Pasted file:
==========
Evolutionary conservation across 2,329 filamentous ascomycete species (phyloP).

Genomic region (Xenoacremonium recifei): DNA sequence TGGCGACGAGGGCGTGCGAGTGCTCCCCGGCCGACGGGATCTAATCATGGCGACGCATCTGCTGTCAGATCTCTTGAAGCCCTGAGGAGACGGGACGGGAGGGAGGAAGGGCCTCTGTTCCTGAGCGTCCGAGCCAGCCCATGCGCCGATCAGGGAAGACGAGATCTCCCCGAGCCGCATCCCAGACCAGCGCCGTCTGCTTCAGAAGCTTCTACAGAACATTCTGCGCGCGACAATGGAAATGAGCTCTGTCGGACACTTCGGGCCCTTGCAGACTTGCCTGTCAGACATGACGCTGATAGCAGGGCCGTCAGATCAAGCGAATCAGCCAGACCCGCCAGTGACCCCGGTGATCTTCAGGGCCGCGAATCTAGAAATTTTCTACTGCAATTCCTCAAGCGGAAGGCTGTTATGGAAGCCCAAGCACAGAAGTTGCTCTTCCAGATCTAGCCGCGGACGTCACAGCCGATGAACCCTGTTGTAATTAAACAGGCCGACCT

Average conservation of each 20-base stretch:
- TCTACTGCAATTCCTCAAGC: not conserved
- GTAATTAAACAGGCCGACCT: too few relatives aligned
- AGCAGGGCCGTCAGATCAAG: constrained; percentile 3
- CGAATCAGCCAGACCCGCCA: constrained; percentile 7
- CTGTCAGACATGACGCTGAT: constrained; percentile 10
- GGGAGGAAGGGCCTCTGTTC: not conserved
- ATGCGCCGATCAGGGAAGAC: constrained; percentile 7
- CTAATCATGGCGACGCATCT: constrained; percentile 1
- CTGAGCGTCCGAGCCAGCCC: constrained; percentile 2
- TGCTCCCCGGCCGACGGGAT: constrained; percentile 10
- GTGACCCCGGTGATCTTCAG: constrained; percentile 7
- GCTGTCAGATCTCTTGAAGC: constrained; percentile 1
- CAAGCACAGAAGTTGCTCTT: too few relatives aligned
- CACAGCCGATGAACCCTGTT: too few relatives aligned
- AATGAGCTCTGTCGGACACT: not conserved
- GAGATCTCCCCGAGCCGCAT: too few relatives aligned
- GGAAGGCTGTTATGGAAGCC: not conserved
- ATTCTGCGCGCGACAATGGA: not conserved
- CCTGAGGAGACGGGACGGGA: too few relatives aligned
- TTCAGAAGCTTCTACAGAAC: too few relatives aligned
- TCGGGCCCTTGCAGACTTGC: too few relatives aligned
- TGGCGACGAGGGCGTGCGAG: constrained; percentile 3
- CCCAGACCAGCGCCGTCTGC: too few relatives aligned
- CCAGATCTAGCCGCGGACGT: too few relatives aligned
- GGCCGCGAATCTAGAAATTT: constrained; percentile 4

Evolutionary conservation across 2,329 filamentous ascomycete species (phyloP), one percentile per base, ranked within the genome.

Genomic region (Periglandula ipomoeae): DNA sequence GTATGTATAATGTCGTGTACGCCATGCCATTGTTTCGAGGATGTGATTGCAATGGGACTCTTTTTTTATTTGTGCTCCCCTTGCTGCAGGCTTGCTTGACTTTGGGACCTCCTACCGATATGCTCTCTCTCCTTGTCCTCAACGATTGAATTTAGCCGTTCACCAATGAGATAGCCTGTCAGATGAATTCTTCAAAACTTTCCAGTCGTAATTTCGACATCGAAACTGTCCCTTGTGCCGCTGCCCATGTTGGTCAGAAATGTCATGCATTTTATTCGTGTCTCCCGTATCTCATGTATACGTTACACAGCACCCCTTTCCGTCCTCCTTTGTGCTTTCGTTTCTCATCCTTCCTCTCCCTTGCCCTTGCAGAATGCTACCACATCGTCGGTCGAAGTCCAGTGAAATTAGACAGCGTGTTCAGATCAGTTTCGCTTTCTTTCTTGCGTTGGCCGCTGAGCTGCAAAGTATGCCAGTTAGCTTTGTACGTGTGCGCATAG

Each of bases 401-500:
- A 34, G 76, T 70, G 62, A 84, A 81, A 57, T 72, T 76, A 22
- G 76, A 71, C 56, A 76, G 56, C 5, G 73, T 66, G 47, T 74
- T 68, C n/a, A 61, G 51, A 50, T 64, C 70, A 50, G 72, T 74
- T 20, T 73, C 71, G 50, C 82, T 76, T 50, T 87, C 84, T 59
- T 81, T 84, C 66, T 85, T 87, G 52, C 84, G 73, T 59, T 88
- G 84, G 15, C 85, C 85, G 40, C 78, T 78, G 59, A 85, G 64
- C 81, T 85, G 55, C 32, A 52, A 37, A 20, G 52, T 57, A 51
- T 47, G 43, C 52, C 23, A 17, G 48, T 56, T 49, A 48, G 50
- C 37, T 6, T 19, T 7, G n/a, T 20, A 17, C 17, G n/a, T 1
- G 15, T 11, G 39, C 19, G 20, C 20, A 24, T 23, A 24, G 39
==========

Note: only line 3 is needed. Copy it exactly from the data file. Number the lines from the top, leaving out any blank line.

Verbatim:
Average conservation of each 20-base stretch: